This Week in Geekdom

Hey guys. It's been a while, I know, and for that I sincerely apologize. I'm about a month out from taking the first of the professional designation exams that are slated for this year, so the past few weeks have been all about the studying. Conversely, that means only four more weeks and we can get back to our regularly scheduled Care and Feeding of Nerds! In the meantime, let's get down to the Week in Geekdom. 

Comics

Here's the lowdown on DC's forthcoming Rebirth and why they really want you to think of it as being akin to the new Star Wars trilogy.

Games

If you've been visiting here for a while, you won't be at all surprised when you hear that I'm...ehm...something of a fan of the Civilization series so it's a bit special to partake in the 25th anniversary celebrations of that most excellent franchise.

Did you know that the software library of the Internet Archive contains over 2,500 entirely free, wholly playable classic MS-DOS games?  

If you were among the legions of horror fans that were grief stricken following the cancellation of the reboot of Silent Hills you now have cause to rejoice: the reboot is back on.

Lead Mass Effect writer Chris Schlef is leaving Bioware to join the ranks of Bungie.

If you're still gleefully exploring the vast post-apocalyptic landscape of Fallout 4 you'll soon be in for even more of the same. The next three months will feature as many new DLC releases.

Movies/TV

This is a nifty little visual sample of the original negative of Episode IV contrasted with what a team of specialists have been able to coax from that fragile bit of film:




Science/Technology

Just how fast is the D-Wave quantum computer relative to, say your average everyday PC? This fast

Speaking of quantum computing, a team of theoretical physicists from MIT have developed a novel method for error correction on a quantum level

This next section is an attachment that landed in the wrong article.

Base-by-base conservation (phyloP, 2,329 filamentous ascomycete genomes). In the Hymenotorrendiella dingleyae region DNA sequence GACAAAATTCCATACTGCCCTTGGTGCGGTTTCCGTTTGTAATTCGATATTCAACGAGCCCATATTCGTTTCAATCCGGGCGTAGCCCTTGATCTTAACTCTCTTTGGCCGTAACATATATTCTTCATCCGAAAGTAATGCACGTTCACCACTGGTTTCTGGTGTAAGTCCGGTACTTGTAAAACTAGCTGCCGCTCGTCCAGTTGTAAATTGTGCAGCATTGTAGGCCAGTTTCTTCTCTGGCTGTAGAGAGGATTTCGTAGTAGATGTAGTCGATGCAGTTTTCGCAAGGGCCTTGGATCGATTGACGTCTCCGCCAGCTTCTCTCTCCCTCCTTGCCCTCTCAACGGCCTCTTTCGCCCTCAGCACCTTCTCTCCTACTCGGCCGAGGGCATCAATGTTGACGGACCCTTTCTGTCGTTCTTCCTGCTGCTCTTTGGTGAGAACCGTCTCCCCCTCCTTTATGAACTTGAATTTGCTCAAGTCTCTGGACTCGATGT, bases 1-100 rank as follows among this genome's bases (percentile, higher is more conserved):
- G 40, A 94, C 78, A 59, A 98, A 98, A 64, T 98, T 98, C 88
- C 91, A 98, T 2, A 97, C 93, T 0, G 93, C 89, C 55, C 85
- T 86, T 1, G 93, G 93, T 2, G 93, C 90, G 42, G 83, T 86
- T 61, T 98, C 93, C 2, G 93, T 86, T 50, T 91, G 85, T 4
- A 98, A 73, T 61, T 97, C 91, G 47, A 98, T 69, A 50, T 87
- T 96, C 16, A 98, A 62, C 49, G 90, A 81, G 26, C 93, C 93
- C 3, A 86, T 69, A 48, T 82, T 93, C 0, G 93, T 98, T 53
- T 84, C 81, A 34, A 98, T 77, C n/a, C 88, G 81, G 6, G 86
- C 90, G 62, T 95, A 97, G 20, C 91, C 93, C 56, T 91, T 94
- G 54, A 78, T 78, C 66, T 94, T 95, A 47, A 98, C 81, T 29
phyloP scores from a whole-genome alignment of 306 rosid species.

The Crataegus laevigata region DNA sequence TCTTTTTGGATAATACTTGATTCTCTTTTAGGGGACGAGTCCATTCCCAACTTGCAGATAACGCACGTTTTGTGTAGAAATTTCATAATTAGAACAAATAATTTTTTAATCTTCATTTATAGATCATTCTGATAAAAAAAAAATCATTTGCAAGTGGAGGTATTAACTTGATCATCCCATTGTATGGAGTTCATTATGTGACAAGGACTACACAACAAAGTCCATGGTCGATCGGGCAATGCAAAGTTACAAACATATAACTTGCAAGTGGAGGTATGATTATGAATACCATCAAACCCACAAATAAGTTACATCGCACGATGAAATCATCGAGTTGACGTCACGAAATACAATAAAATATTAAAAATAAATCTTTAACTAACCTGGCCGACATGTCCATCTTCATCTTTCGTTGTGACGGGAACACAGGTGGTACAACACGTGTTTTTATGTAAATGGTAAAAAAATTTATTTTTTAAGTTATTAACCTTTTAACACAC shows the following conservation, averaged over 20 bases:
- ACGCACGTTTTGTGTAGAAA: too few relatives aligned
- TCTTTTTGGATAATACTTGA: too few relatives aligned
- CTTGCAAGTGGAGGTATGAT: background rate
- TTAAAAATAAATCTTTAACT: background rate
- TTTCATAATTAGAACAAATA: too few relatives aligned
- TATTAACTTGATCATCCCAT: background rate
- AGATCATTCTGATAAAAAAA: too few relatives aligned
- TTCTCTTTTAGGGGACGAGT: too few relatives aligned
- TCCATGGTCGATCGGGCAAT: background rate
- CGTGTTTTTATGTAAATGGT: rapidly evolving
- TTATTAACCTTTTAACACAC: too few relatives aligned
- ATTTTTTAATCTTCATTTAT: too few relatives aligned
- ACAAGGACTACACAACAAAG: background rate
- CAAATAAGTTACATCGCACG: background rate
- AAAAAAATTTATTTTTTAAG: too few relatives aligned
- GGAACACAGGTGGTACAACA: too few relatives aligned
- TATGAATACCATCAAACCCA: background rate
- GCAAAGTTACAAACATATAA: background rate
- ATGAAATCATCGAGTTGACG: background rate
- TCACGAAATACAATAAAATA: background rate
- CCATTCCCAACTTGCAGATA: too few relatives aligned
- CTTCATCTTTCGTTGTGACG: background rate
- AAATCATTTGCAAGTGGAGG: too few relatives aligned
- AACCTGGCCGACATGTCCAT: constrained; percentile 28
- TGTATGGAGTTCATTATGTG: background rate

It's been a security flaw that's existed since 2008, but we're just now realizing the potential impact on everything derived from the GNU C Library.

Next month will begin the effective last scientific call for the discovery of WIMPs. What are WIMPs and why are they potentially so important? Read here.

She's made a career of studying 'zombie stars' and now Victoria Kaspi, Ph.D., is the first female recipient of Canada's Herzberg Medal

The JPL mastermind behind the 'seven minutes of terror' that delivered Curiosity to the surface of Mars has been elected to the National Academy of Engineering

Solar eclipses have been regarded by humanity as alternately fascinating and terrifying, but imagine a planetary configuration in which such eclipses lasted three and a half years.

Jupiter's moon, Europa, hosts possibly the best conditions for life to exist on a non-terrestrial segment of our solar system, so why is it so hard to get out there to confirm that?

Image credit
As always, best wishes for an excellent week ahead!

No comments :

Post a Comment